How many times have you walked into a basement and it hit you; that damp, musky smell and that clammy feeling on your skin?
The humidity is so high you can almost see the water hanging in the air. Basements that don’t have basement dehumidifiers are notorious for being damp and uncomfortable. We all know what humidity feels like, but some people may not actually know what it is or what causes it. Basically, humidity is a term that refers to the amount of water vapor in the air. Air at a specific temperature can hold a prescribed amount of moisture. The warmer the air is the more moisture it can hold. Relative humidity (RH) is more complicated to explain so we’ll tackle that subject in a future resource article. Let’s examine some of the reasons for high basement humidity. Just the way basements are constructed makes them susceptible to humidity problems. Older homes can have unfinished basements with dirt floors that create enormous moisture issues. If you have one of these type basements, you can reduce water vapor entering your basement by covering it with a plastic sheeting vapor barrier before installing a basement dehumidifier. Without the plastic vapor barrier, a more powerful dehumidifier is required. Most modern home construction basements are built with little concern for air circulation, which just adds to the problem of controlling moisture. If you do laundry in your basement, the washer and clothes dryer is also contributing to humidity levels. Make sure that your dryer is vented outside and that the duct is securely attached to the dryer. Sealing any air leaks in basement windows and doors will also help reduce humidity.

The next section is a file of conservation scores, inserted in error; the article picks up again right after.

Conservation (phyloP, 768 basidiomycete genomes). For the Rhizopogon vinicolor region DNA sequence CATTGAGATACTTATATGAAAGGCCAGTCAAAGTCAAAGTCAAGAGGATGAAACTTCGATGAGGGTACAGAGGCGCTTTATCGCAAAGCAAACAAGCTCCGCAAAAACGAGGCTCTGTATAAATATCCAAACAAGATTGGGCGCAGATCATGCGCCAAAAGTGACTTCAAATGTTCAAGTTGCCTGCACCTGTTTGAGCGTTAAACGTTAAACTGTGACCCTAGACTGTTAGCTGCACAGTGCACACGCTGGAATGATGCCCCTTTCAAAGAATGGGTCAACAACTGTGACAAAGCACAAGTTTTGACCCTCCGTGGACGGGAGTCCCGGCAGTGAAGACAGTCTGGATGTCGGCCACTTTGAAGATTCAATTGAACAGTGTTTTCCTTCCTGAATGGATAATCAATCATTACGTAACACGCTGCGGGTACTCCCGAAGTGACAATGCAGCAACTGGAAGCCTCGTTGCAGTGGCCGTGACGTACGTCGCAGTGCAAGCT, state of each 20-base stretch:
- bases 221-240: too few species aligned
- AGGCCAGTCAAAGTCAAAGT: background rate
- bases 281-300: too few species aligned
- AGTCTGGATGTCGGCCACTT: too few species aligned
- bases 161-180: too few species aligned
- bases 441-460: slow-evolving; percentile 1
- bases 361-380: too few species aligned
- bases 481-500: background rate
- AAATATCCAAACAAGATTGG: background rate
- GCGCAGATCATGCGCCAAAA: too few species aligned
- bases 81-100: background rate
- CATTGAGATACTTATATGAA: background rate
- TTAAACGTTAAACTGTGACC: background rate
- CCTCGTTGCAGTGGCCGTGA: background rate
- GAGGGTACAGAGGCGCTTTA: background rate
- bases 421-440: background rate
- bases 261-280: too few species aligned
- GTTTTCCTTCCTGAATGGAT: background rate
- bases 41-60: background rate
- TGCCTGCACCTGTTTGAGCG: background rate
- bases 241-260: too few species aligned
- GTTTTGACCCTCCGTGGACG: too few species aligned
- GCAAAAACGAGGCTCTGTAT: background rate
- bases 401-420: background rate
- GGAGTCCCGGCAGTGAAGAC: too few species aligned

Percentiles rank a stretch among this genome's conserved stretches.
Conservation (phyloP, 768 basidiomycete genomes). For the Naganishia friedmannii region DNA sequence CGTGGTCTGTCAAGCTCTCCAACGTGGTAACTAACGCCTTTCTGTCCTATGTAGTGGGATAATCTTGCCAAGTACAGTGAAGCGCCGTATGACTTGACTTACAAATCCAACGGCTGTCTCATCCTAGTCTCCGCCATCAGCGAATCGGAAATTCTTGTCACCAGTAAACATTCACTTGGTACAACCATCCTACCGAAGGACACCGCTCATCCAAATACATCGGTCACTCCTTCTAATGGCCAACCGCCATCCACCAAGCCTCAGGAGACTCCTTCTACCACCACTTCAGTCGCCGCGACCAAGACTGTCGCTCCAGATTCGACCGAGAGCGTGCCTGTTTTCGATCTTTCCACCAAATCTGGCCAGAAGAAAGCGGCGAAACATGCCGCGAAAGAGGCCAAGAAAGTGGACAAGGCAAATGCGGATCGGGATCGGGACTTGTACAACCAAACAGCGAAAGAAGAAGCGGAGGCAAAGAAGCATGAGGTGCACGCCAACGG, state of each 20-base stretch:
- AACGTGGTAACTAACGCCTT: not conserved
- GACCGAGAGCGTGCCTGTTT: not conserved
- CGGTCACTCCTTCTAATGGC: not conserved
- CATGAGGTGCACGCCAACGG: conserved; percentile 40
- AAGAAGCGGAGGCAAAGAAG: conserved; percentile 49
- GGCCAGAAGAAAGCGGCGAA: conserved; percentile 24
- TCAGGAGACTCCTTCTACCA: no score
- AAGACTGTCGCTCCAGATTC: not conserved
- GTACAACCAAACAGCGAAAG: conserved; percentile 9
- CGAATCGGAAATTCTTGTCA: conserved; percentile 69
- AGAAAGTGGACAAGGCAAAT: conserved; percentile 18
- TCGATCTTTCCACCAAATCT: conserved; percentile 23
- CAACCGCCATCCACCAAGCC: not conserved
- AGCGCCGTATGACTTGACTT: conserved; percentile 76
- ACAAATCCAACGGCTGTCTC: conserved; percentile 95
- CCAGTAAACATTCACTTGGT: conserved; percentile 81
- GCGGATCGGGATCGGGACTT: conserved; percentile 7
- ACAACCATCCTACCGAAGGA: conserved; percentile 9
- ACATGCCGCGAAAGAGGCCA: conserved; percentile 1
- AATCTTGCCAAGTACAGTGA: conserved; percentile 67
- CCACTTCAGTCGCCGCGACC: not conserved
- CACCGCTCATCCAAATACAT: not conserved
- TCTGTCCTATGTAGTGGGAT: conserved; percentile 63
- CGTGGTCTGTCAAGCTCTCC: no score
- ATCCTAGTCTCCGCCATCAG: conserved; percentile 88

Basement humidity is caused primarily by these 5 sources:
- Infiltration of outdoor humid air
- Vapor transfer from soil moisture
- Water entry
- Occupant activity
- Lack of air circulation
The problem of soil moisture entry through the foundation into the basement should not be underestimated. Water permeates porous concrete through capillary action commonly called wicking.
The University of Minnesota Extension Service estimates that as many as 100 pints of soil based moisture can enter a basement each day.
Foggy basement windows are a typical sign of high basement humidity. Often homeowners see water on windows or walls and mistakenly conclude there must be a water leak when in fact, the problem is actually condensation due to humidity. The moisture in the air of a damp, humid basement condenses on windows because the temperature of the window surface is below the dew point of the air in the basement. This excess moisture can damage the window frame, walls around the window and lead to mold growth.
Consequences of condensation include:
- Warping/wood rot
- Damp insulation
- Drywall damage
- Blistered, peeling or discolored paint.
You may find that your ceramic tile in the basement is cold and damp. And you may ask what products can be used for damp proofing a basement? Many people ask what floor finish to use for damp basement floors, or how to deodorize a damp basement, or how to use chemicals to clean a damp moldy basement? These questions may lead to a way to address symptoms of a larger problem. Regardless of whether you have a fully finished basement or a dirt floor, the question to ask is how to go about removing humidity from a damp basement. You can eliminate condensation by significantly lowering the humidity with a Dri-Basement dehumidifier. A damp basement is a tough environment for the average home dehumidifier. The Dri-Basement was designed specifically to solve basement humidity problems. By collecting certain information from you about your basement and home, an air quality expert known as an application engineer can calculate the specifications for equipment and make accurate dehumidifier equipment recommendations to maintain the correct humidity level for your basement.
December 20th, 2009